PETALING JAYA: There should be a proper mechanism to govern the government's proposal to fit body cameras on enforcement personnel, especially the police, says Dave Avran, founder of Malaysians Against Rape, Assault and Snatch Theft (Marah).
"Body-worn cameras will certainly assist in issues of misconduct, corruption and deaths in custody.
"However, we have to accept that while these tools aid transparency and are the best available evidence that is neutral, they're not foolproof," he said.
"If the camera is left on at all times, data accumulates rapidly and storage becomes an issue.
"Secondly, the traditional method of recording is for the officer to turn the device on when recording is necessary, and turn it off when cleared to do so, hence introducing the possible element of operator override or error.
"The best method to follow is the 'once recorded, it's recorded', with every frame encrypted and uploaded in real time to the cloud.
"The only people allowed to view the footage must be verified administrators or higher ranking police chiefs," said Avran, who said the system must work like a digital evidence room.
"You must be verified to access a video, and your viewing logged exactly as you would to enter a brick-and-mortar evidence room in the traditional police station.
"The log must also keep track of what the viewing officer does to the footage, whether it be applying tags to identify the situation or copying it for their investigation or court use.
"The original video must remain saved as it is," he said.
Universiti Sains Malaysia criminologist and psychologist Assoc Prof Dr Geshina Ayu Mat Saat said the use of body-worn cameras (BWC) was not surprising, given that it is far cheaper to implement proactive crime prevention technology that works then reactive crime prevention measures.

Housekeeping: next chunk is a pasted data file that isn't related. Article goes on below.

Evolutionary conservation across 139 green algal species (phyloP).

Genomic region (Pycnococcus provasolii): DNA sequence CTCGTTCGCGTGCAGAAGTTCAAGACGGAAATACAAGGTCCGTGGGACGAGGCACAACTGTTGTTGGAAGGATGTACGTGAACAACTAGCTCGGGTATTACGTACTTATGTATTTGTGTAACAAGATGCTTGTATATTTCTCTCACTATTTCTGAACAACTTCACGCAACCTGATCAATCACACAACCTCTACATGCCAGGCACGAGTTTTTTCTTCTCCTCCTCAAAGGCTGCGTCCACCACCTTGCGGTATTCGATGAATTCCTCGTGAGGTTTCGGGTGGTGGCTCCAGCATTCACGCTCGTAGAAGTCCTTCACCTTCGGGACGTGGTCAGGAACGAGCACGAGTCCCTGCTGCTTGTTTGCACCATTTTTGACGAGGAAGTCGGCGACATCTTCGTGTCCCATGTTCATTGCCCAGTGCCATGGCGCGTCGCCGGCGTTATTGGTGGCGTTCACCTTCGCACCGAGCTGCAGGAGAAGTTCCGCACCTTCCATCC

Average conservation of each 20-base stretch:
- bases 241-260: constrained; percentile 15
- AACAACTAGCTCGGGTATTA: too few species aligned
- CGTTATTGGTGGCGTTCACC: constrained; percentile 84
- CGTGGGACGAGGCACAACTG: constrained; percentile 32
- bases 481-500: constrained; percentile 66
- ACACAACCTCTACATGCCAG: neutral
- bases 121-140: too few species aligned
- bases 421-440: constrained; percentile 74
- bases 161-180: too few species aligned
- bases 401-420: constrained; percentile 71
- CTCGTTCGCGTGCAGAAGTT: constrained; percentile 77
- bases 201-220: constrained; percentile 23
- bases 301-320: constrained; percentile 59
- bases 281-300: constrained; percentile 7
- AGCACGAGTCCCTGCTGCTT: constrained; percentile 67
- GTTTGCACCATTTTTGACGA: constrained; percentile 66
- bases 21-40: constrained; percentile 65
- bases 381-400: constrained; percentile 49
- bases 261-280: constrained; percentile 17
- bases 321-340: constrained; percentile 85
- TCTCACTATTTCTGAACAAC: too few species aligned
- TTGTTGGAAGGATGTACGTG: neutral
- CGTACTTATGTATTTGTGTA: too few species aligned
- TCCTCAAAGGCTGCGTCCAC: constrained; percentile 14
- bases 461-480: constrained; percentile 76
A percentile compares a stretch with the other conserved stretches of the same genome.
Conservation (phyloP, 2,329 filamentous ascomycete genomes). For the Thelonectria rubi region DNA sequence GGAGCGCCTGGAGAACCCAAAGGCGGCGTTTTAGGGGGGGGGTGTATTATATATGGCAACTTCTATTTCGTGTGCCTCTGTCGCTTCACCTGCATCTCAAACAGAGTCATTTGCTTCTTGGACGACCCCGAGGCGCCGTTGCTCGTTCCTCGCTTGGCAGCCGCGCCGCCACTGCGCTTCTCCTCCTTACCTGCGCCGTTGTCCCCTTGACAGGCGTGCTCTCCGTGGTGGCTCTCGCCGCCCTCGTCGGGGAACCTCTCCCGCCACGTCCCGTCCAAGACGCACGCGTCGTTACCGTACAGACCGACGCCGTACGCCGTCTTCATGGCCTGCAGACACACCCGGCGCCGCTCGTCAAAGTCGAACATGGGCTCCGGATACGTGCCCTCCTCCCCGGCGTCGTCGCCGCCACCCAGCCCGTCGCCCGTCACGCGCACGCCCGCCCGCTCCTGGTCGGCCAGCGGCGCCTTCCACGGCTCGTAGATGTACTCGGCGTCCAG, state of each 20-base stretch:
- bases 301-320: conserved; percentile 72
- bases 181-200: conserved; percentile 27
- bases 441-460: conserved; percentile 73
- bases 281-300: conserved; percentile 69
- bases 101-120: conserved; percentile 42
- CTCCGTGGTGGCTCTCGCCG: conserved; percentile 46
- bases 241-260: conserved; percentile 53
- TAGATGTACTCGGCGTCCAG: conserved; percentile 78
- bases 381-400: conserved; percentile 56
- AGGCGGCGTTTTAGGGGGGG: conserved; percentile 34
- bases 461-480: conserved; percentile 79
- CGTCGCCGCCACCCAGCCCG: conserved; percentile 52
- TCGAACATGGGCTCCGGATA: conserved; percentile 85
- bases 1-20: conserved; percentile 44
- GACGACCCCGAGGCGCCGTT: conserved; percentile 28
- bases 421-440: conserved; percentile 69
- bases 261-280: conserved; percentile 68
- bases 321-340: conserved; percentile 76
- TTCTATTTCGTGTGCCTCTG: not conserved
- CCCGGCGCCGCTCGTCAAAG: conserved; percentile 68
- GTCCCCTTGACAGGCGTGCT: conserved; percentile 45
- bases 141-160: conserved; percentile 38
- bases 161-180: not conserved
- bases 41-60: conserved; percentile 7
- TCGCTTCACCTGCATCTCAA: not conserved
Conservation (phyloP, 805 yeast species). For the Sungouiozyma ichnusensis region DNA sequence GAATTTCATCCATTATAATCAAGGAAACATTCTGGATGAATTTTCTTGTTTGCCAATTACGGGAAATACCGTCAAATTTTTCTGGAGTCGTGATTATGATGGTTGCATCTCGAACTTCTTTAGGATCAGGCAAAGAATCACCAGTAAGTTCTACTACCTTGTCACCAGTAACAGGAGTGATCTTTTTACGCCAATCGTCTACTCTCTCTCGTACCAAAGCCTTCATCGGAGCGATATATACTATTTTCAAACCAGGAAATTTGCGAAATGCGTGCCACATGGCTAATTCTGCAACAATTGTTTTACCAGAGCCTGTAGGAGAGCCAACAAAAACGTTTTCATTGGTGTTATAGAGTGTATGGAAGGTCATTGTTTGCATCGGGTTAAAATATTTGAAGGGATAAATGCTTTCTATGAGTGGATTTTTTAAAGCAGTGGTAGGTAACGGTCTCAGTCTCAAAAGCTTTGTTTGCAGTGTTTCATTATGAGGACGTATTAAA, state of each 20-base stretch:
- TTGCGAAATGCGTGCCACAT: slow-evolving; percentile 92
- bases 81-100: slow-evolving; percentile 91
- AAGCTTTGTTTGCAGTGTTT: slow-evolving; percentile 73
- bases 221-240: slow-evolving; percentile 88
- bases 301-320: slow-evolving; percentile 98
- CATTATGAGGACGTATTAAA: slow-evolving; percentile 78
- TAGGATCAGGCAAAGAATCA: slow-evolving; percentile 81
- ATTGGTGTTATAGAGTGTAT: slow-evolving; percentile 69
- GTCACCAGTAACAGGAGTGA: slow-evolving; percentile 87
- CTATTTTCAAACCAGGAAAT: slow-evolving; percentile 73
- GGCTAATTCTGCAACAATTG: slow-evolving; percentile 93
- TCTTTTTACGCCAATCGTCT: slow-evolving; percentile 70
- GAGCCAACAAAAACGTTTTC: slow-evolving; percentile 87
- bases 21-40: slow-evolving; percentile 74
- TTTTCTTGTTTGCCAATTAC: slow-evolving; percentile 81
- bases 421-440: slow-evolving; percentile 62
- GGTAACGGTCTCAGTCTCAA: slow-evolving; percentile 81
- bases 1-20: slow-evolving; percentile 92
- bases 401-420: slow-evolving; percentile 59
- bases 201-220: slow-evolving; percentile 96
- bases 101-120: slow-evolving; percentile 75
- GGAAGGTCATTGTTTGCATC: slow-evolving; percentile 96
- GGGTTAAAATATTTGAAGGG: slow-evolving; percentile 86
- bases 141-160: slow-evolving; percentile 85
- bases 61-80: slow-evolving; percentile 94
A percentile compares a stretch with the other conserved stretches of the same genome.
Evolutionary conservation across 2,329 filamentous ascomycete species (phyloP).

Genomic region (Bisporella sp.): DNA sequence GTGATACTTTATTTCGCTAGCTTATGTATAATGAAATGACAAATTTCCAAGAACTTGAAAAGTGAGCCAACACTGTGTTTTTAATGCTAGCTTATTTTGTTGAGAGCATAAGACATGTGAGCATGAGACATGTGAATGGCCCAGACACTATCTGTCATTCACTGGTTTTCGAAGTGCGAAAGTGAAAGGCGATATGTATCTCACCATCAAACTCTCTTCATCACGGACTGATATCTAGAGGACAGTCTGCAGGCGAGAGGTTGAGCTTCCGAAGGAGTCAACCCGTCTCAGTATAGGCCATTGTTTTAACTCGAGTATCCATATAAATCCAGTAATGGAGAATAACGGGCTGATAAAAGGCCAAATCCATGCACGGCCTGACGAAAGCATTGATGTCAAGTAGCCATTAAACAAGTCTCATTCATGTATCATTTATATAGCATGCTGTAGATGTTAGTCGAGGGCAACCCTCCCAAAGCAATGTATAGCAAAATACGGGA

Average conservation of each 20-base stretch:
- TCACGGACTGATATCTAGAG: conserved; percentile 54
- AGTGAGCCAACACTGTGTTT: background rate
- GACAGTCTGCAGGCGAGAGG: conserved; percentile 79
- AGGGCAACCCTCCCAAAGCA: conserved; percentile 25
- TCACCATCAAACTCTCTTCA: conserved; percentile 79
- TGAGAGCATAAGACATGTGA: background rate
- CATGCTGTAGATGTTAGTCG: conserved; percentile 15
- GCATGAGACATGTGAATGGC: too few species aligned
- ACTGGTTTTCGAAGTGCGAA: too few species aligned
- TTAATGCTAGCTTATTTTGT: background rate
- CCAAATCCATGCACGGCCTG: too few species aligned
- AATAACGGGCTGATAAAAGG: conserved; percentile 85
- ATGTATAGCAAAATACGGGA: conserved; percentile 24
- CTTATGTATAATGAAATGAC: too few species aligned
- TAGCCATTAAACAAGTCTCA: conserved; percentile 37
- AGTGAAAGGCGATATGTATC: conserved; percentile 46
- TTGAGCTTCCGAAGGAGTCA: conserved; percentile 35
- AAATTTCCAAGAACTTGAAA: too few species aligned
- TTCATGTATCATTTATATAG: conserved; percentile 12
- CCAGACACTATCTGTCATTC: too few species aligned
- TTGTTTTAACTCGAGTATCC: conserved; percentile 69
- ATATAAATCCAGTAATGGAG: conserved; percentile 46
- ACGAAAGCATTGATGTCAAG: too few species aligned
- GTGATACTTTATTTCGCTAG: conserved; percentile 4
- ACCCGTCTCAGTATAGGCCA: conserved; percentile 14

"It is definitely far cheaper compared to the reactive crime prevention costs incurred for training, retraining, and the consequences of lack of integrity.
"Research has shown that BWCs enhance not only enforcement personnel's compliance with procedures, but also improve interactions between enforcement personnel and the public, including suspect cooperation, and reduces incidents of escalated violence," she said.
Other benefits evident from past research include restoring confidence in policing, reducing complaints against enforcement personnel and agencies, readily available evidence for use in court, creating new jobs, serving as as a mechanism that reflects professionalism in policing, and integrating the use of digital forensics, Dr Geshina added.
"Past studies and authors have shown that the use of BWC increases transparency of frontline policing. Integrity can be reasonably assured.
"It is mentioned here that possibilities of law violations and misconduct displacements can occur outside of active duty and in situations where BWC are not in use, especially when there is motivation or benefit to do so.
She said the use of BWCs would reduce opportunities to commit violation or misconduct.
However, Dr Geshina said some individuals might raise the issue of rights to privacy.
"As a counter-argument, since policing does require a specific standard of integrity, transparency and accountability, using BWC as part of active police work in itself should therefore not be seen as a violation of personal rights, especially in the face of national security and safety," she said.
Inspector-General of Police Tan Sri Abdul Hamid Bador also lauded the government's decision, saying it could prevent abuse and ensure transparency.
In welcoming the proposal, he thanked the government and hoped the move could be realised as soon as possible.
"This body camera will help a lot in enforcement duties and avoid any misconduct while on duty. The device can also be used as evidence for allegations of misconduct thrown at the police force," he said.
On Thursday (Sept 19), Prime Minister Tun Dr Mahathir Mohamad announced that policemen and other officers involved in enforcement may soon be equipped with body cameras to increase the level of transparency.